Making decisions about birth after caesarean

Women's expectations for their next birth

For all but one of the women we spoke to, their previous caesarean had been their first experience of childbirth. When they became pregnant again, their thoughts about how to give birth to their next child were invariably influenced by what had happened during their previous pregnancy and birth. For example, a couple of women who had experienced postnatal depression after their previous birth worried about how another birth might affect them. Others who'd had a planned caesarean due to complications in their previous pregnancy (a large baby, a baby in breech position or a premature delivery due to pre-eclampsia) were concerned that these complications might repeat themselves. A couple of women who miscarried in earlier pregnancies didn't want to start planning for the next birth before a crucial number of weeks had passed. 

We talked to women after they'd had at least one hospital appointment with an obstetrician to discuss their birth preferences and previous medical history. Because the women we talked to were taking part in a wider study of decision-making about caesarean, many of them had also received a computer-based decision aid that was designed to help them compare the risks and complications associated with different ways of giving birth after caesarean (see 'About the interviews and the DiAMOND trial'). This is an unusual situation as most women in the country are not yet offered a formal decision aid.

Some women had strong preferences of how they wanted to give birth to their next child while others said they were just going to 'go with the flow' - in other words, they would see how things turned out when they went into labour but would not set their hopes on having a vaginal birth. Several women said they wanted to be more involved in decision-making about their next birth than they had been previously. At the same time, they felt more mentally prepared that things might not go to plan. One young woman had even made two birth plans, one for a caesarean and one for vaginal birth, to be prepared either way (Interview 14). A few women had to adjust their plans for giving birth at later stages of their pregnancy due to complications such as a low-lying placenta (placenta praevia), size or position of the baby. Others changed their minds after finding out more information about risks and complications. (See also 'Women's experience of making the decision'.)

A few women looked to their next birth as an opportunity to put a negative first birthing experience behind them and to realise the hopes they had held during their previous pregnancy. For some, this meant wanting to go through labour and vaginal birth with as little medical intervention as possible. For others, it meant opting for a planned caesarean straightaway. As one woman said, 'My worry is that I'll give it a go and I'll have a long traumatic labour and then still have to have an emergency caesarean, so you end up feeling a hell of a lot worse than I did last time.' The idea to have an emergency caesarean after having laboured for hours was something that worried both women who wanted to attempt vaginal delivery and those who wanted a planned caesarean.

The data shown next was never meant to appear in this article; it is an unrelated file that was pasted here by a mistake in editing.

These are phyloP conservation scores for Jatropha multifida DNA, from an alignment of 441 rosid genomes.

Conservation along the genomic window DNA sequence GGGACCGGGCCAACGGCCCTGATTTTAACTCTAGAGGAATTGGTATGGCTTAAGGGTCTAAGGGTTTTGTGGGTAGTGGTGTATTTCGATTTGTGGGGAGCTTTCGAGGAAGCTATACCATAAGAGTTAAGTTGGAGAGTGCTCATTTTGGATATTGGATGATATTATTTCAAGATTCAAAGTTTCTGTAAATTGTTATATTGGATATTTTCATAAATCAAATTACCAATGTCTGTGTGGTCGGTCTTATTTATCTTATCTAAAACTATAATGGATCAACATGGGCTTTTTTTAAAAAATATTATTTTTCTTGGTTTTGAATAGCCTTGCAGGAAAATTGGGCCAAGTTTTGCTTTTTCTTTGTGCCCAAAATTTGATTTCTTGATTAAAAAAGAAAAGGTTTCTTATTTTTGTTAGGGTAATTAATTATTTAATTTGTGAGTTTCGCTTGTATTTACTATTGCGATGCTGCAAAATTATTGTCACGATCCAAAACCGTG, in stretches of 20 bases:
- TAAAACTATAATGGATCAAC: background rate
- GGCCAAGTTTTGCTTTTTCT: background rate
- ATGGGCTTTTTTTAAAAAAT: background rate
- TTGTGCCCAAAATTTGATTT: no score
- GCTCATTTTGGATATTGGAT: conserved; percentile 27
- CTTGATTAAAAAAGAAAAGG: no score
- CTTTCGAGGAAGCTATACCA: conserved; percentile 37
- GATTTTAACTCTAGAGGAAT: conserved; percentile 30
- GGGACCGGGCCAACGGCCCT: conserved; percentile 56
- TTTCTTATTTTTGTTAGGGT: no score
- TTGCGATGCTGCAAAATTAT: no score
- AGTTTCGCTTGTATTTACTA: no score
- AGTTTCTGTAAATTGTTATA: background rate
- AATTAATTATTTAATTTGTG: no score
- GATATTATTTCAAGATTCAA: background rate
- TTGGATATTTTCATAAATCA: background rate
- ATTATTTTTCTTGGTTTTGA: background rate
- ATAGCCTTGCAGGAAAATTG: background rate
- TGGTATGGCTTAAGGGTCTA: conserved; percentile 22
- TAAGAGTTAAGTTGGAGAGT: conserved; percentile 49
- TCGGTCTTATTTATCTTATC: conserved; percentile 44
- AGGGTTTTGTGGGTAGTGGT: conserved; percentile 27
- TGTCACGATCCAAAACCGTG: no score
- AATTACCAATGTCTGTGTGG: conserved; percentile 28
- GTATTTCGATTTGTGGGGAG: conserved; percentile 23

A few women who had hoped to have a water birth with their next child felt disappointed when they were told that they would not be able to use the birthing pool because medical staff wanted them to be monitored closely from early on in their labour. A couple of women were also concerned that being connected to a fetal heart rate monitor as soon as they arrived in hospital would not allow them to be as mobile as they wanted to be. One woman who had considered a home birth changed hospitals because staff at the first hospital insisted that she should come in as soon as dilation had started. She felt strongly that the medical atmosphere of the hospital environment had interfered with her previous labour, so she decided to hire a doula (a non-medical birth helper) who could support her at home during the early stages of labour.

Most women had prepared a birth plan for their next birth or were planning to do so. Some had made a plan together with their midwife, but others had used the internet to help them or just based it on their own ideas. Several women who were hoping to give birth vaginally said they had gone into much more detail than for their previous birth. Having been through the process before, they had a clearer idea of their wants and needs regarding pain relief and birthing positions. One woman also said she felt more confident, second time round, to express her wishes. At the same time several women said it was important to keep an open mind - as one woman said, 'You can make a plan, but who's to say it's going to go that way?...You've just got to be open-minded about it and let nature do its thing.' A couple of women who had decided to have a planned caesarean didn't see the point of making a detailed birth plan, but a couple of others put down things like the kind of music they wanted to have playing and their wishes for contact with the baby afterwards.

Last reviewed April 2015.

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